out through the cedars, to the milky way.
   Young men squabble over pamphlets,

plan strikes in the factories owned by
their favourite uncles.  For others,
the talk's of Nietzsche, who carries a light
   through the market, and buys nothing.

A Vase of Nasturtiums

(after Odilon Redon)

It's not designed for us, this everywhere-sprawl.
If the green cossets and heals, if the orange
    dazzles, so be it.  It's meant
for simpler-faceted eyes than ours, to boost
an economy of pollen, seed and root.

Cut it, it's lost its purpose.  Useless.  Yet it
re-creates sunlight, setting aside complaint
    for admirable tousling.
It's endless back-and-forth, relaxed arabesque
embodies searching.  Yet the mechanistic

is there too, unseparate.  Be thankful, then,
if the painter's mind can't help interposing
    half-cocked theories before
the unreachable object.  That's how we learn
the pretensions of the eye, the head floating

in the balloon, too conscious of the monkey
hitching a ride.  He's aware that nature as
    reflected in the mirror
mimics his own shape.  But retains the blessing
presented in the dream, the stem and the flower

listless, cross-woven like the title-letter
of a great psalter.  The park, the goldfinches,
    the fagged wasp, are left behind.
The warrior dozes beside his cannon.
Whatever is not understood will bear fruit.

A Lost Distance


Josquin, Isaac, Obrecht;  their names speak
of shrouded Flemish rivers, abbeys
beneficed by yobbish baron-thieves
for culture, in fail-safe repentance.

Clerics from little choice, first they sang,
then composed for the singers they trained
at the big missal.  Ockeghem, cowled,
stands behind his choir, in dark glasses -

maybe copying damaged his eyes.
In masses and motets, devotion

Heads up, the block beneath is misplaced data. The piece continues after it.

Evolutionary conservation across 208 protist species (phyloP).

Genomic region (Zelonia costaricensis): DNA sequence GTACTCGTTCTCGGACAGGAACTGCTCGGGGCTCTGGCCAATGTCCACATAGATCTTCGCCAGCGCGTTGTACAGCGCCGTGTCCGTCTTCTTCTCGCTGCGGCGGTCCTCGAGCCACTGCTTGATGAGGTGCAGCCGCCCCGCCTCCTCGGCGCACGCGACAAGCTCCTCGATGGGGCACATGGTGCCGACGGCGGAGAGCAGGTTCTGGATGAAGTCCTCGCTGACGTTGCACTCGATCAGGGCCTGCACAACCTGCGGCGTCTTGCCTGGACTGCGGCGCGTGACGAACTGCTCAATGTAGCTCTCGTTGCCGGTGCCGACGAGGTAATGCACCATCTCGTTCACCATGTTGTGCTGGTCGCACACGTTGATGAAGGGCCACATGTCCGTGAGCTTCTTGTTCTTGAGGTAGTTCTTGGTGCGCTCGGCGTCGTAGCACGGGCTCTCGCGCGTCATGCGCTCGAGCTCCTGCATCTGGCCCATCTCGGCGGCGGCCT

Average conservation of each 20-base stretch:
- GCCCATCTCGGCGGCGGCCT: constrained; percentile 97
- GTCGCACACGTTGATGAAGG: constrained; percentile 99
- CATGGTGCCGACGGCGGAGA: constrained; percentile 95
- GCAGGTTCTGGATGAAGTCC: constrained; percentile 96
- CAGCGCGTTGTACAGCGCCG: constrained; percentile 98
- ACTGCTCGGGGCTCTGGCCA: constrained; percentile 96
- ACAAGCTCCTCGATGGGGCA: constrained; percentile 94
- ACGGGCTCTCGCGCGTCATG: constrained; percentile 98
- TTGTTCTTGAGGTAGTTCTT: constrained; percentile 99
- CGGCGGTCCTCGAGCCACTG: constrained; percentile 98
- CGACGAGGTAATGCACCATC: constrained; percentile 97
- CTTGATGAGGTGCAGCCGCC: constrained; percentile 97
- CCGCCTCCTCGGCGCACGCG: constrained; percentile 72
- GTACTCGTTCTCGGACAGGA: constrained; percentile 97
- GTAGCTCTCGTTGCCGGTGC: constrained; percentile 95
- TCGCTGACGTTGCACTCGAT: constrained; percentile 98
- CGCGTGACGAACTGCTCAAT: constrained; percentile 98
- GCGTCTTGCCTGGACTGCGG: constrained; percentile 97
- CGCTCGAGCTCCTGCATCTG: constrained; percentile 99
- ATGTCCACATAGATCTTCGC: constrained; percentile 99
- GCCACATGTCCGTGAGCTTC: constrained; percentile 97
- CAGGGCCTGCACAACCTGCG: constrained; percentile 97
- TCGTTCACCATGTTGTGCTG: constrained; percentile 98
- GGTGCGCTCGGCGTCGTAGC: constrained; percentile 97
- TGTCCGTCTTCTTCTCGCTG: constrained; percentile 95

wears mathematical elegance,
Plato's geometry of the nine spheres.

Tempting to misconnect their music
with the jewel-lit contentments of
a book of hours;  castle and fieldwork.
The nostalgia for safety deceives.

They wrote for God, not for the CD.
Their staves are different, everything's
reconstructed.  How it was shades off
into how it could, or should, have been.


At the junction, a high-revved Escort
is almost bursting with the thumped beat
of bass and drums someone needs in the blood.
No hint of tune gets past the metal.

Their need is to get in synch with time;
raw time, uncut with anything that
could lend it purpose.  Who feeds on time,
the thought returns, on him time shall feed.

I'm not immune from this craziness,
not yet.  But there's need for a refuge
somewhere time's overcome, even through
beliefs no sane person now could share;

an age when, through famine, plague and siege,
Josquin, Isaac, Obrecht found the calm
that like a hill-stream would rill and change,
shifting on the gravel of its themes,

yet stayed the same, inevitable
as anything worked and worked again
ought to seem.  Holding out the promise,
the myth of meaning, that grounds and stills.